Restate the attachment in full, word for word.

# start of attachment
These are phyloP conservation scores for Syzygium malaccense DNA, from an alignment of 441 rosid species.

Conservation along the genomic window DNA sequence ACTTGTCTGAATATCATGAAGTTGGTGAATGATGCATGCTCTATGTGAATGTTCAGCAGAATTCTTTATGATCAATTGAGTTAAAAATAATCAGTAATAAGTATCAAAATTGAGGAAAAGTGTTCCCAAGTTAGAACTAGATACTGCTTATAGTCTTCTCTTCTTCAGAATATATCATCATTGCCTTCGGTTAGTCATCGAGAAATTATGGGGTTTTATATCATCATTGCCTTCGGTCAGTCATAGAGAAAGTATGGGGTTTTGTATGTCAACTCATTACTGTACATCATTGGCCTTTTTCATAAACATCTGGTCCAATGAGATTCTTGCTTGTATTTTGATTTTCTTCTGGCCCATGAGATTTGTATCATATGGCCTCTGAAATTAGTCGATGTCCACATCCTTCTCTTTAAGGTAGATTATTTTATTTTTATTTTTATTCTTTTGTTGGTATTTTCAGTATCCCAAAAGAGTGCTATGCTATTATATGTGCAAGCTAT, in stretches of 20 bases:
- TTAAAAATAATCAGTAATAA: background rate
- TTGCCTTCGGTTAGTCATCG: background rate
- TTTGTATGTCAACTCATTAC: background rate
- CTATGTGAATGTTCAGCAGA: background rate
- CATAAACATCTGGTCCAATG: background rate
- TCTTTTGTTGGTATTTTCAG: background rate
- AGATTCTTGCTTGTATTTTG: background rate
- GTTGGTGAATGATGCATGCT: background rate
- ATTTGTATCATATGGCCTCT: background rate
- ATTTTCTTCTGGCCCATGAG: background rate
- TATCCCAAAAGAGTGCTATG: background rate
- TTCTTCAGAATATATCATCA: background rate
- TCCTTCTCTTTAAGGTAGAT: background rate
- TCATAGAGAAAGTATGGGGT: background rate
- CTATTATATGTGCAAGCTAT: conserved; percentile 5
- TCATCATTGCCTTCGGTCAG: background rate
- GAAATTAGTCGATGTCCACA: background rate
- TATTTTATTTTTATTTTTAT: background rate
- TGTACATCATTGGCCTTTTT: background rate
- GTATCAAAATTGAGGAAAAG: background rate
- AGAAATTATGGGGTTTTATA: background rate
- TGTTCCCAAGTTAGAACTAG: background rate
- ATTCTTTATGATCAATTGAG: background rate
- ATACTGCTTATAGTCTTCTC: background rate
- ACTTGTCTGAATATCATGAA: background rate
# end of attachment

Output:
These are phyloP conservation scores for Syzygium malaccense DNA, from an alignment of 441 rosid species.

Conservation along the genomic window DNA sequence ACTTGTCTGAATATCATGAAGTTGGTGAATGATGCATGCTCTATGTGAATGTTCAGCAGAATTCTTTATGATCAATTGAGTTAAAAATAATCAGTAATAAGTATCAAAATTGAGGAAAAGTGTTCCCAAGTTAGAACTAGATACTGCTTATAGTCTTCTCTTCTTCAGAATATATCATCATTGCCTTCGGTTAGTCATCGAGAAATTATGGGGTTTTATATCATCATTGCCTTCGGTCAGTCATAGAGAAAGTATGGGGTTTTGTATGTCAACTCATTACTGTACATCATTGGCCTTTTTCATAAACATCTGGTCCAATGAGATTCTTGCTTGTATTTTGATTTTCTTCTGGCCCATGAGATTTGTATCATATGGCCTCTGAAATTAGTCGATGTCCACATCCTTCTCTTTAAGGTAGATTATTTTATTTTTATTTTTATTCTTTTGTTGGTATTTTCAGTATCCCAAAAGAGTGCTATGCTATTATATGTGCAAGCTAT, in stretches of 20 bases:
- TTAAAAATAATCAGTAATAA: background rate
- TTGCCTTCGGTTAGTCATCG: background rate
- TTTGTATGTCAACTCATTAC: background rate
- CTATGTGAATGTTCAGCAGA: background rate
- CATAAACATCTGGTCCAATG: background rate
- TCTTTTGTTGGTATTTTCAG: background rate
- AGATTCTTGCTTGTATTTTG: background rate
- GTTGGTGAATGATGCATGCT: background rate
- ATTTGTATCATATGGCCTCT: background rate
- ATTTTCTTCTGGCCCATGAG: background rate
- TATCCCAAAAGAGTGCTATG: background rate
- TTCTTCAGAATATATCATCA: background rate
- TCCTTCTCTTTAAGGTAGAT: background rate
- TCATAGAGAAAGTATGGGGT: background rate
- CTATTATATGTGCAAGCTAT: conserved; percentile 5
- TCATCATTGCCTTCGGTCAG: background rate
- GAAATTAGTCGATGTCCACA: background rate
- TATTTTATTTTTATTTTTAT: background rate
- TGTACATCATTGGCCTTTTT: background rate
- GTATCAAAATTGAGGAAAAG: background rate
- AGAAATTATGGGGTTTTATA: background rate
- TGTTCCCAAGTTAGAACTAG: background rate
- ATTCTTTATGATCAATTGAG: background rate
- ATACTGCTTATAGTCTTCTC: background rate
- ACTTGTCTGAATATCATGAA: background rate